Fast fashion slows down

Bangladesh, behind schedule

The 2010 break in the global supply chain also sowed economic distress in Bangladesh. A week after the initial eruption, the country’s garment industry saw 770,000 pounds of clothing piling up at the main airport, according to news reports, keeping manufacturers from finalizing sales to European wholesalers.

While cargo ships handle large volumes of international clothing shipments, Asian manufacturers also use cargo airlines to quickly send high-priority goods, such as seasonal clothing, to meet the stringent deadlines of buyers in Europe and elsewhere.

Manufacturers also needed to fly new samples to buyers in time for them to make decisions about future contracts.

Bangladeshi clothing companies, which accounted for approximately 78 percent of the country’s total exports in 2010, were becoming increasingly reliant on air-freight shipments in the months leading up to the volcano’s eruption. In 2009, they sent 3,100 tons of clothing a month by air to the European Union, their leading trading partner, according to the World Bank. Just weeks before the blast, the amount had risen to 8,600 tons, or a fifth of the country’s monthly total.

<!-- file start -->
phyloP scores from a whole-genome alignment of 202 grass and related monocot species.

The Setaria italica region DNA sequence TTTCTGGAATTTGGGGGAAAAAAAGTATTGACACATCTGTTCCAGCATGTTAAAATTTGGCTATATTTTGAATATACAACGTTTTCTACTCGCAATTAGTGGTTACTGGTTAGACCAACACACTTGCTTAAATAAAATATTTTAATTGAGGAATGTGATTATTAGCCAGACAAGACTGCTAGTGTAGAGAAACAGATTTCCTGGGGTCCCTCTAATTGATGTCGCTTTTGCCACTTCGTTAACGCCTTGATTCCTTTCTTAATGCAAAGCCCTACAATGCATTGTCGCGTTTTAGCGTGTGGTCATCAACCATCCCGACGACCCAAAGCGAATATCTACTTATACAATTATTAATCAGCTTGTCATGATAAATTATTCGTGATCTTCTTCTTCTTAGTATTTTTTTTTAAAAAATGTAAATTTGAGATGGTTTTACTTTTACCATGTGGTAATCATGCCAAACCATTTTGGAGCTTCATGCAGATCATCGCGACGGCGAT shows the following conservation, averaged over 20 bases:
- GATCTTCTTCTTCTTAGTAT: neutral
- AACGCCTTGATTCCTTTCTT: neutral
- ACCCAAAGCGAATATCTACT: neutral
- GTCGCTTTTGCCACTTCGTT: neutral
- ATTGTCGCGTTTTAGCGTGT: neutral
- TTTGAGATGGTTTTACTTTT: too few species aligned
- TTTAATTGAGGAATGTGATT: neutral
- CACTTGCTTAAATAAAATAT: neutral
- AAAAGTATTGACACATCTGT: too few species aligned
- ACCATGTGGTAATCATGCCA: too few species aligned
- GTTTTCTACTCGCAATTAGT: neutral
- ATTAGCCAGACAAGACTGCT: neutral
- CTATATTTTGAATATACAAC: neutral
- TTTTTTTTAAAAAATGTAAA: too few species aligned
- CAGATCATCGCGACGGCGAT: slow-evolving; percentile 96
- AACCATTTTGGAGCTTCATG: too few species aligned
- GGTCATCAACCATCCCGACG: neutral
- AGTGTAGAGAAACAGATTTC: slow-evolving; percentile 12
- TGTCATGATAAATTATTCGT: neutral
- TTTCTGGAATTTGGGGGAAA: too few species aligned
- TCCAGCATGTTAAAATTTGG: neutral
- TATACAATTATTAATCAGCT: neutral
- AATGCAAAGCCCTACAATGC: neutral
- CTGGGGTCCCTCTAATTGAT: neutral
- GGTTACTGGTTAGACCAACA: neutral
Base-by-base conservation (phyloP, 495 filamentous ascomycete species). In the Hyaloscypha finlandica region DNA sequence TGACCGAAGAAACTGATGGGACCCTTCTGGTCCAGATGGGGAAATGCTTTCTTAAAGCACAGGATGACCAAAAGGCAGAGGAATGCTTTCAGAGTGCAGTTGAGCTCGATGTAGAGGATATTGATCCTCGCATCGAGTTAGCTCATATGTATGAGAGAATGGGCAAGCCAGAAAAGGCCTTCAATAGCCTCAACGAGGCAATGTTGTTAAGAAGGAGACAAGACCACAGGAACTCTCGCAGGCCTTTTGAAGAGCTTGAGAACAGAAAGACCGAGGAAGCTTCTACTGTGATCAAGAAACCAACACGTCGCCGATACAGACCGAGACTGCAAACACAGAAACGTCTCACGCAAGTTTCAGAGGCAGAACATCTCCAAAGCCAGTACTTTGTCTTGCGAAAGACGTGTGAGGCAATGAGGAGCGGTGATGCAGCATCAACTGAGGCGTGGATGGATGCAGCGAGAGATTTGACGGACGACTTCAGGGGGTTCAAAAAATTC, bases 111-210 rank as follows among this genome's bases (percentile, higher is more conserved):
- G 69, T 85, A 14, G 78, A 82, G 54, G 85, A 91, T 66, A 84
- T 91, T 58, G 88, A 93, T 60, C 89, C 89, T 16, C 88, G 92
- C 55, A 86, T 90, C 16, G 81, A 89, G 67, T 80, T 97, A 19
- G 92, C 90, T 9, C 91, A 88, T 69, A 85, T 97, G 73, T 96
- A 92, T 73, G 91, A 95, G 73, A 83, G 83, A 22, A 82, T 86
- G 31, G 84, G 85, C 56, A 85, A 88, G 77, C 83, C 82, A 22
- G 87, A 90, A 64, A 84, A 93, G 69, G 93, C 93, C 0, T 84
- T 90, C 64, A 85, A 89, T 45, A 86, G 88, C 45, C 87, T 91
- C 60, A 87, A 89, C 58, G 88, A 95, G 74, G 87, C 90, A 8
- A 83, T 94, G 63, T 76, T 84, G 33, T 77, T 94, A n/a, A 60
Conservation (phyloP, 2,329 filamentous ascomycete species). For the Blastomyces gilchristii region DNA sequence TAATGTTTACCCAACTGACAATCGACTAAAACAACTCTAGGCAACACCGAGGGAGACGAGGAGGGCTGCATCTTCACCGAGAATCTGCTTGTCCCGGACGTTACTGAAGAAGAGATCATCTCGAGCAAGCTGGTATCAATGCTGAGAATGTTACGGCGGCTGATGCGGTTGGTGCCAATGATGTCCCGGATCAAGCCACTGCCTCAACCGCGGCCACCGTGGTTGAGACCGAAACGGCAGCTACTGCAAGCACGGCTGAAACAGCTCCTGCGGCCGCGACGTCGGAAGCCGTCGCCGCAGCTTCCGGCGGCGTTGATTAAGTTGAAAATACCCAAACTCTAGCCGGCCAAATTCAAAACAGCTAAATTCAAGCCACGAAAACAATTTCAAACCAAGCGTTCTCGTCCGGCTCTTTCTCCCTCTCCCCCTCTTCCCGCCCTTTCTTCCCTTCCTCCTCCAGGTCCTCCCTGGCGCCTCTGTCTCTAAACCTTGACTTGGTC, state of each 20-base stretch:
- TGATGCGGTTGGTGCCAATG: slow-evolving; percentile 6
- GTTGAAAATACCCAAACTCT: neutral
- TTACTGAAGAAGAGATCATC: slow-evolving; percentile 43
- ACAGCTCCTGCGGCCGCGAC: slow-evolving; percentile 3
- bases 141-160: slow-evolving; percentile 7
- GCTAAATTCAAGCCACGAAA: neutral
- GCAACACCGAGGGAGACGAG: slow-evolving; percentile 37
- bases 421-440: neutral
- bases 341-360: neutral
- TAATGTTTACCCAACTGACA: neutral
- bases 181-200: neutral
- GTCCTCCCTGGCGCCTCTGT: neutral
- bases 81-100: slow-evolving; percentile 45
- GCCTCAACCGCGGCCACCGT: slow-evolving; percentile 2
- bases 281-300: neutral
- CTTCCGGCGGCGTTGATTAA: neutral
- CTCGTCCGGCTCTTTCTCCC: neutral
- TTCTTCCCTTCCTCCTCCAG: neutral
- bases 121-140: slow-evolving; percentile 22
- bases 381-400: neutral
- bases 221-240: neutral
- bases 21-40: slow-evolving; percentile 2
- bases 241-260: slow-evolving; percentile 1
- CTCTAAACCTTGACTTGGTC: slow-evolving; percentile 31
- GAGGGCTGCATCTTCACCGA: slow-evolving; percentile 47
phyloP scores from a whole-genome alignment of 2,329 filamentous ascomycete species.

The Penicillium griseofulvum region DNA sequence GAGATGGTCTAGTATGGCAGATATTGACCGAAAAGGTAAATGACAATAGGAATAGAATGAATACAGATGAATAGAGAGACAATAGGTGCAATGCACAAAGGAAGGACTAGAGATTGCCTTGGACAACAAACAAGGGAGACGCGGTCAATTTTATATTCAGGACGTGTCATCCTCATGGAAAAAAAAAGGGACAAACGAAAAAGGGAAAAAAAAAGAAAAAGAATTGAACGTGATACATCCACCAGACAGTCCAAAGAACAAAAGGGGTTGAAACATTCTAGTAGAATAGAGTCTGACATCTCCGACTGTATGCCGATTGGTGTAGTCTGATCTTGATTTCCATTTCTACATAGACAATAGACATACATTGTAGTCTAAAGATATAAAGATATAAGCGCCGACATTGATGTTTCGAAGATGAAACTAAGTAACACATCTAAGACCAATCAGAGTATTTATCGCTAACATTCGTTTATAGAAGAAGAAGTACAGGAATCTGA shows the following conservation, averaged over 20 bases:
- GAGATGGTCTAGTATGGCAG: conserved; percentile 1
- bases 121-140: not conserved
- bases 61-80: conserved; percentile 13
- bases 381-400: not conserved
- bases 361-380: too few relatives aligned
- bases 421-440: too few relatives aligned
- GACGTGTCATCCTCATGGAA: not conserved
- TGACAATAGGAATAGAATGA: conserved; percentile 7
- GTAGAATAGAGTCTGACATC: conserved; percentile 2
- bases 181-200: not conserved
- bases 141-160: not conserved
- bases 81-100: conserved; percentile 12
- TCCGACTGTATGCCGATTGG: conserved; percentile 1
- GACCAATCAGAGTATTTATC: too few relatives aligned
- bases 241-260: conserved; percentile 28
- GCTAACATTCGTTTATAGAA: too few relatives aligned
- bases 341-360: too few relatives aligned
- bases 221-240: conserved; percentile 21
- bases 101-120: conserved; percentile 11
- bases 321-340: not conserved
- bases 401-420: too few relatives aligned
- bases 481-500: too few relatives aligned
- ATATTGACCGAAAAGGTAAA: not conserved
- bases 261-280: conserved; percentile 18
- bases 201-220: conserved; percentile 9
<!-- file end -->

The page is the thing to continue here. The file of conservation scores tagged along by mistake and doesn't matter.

Flight disruptions in northern Europe temporarily put shipments on hold and raised fears about lost sales.

“The garments were already behind schedule, and now they are being held up because of the flight problems,” said Abdus Salam Murshed, the president of the Bangladesh Garments Manufacturers and Exporters Association in a 2010 interview. “We are worried buyers will reject these shipments as they are so late.”

Even after flights resumed, they were few and far between, leaving tons of products languishing on tarmacs.

What manufacturers in Bangladesh (and everywhere else in the world) needed was greater insight to identify all available shipping options as transportation outages continued.

This would have given them an edge over competitors who only wait — and could incur lost sales — until regular cargo flights resumed.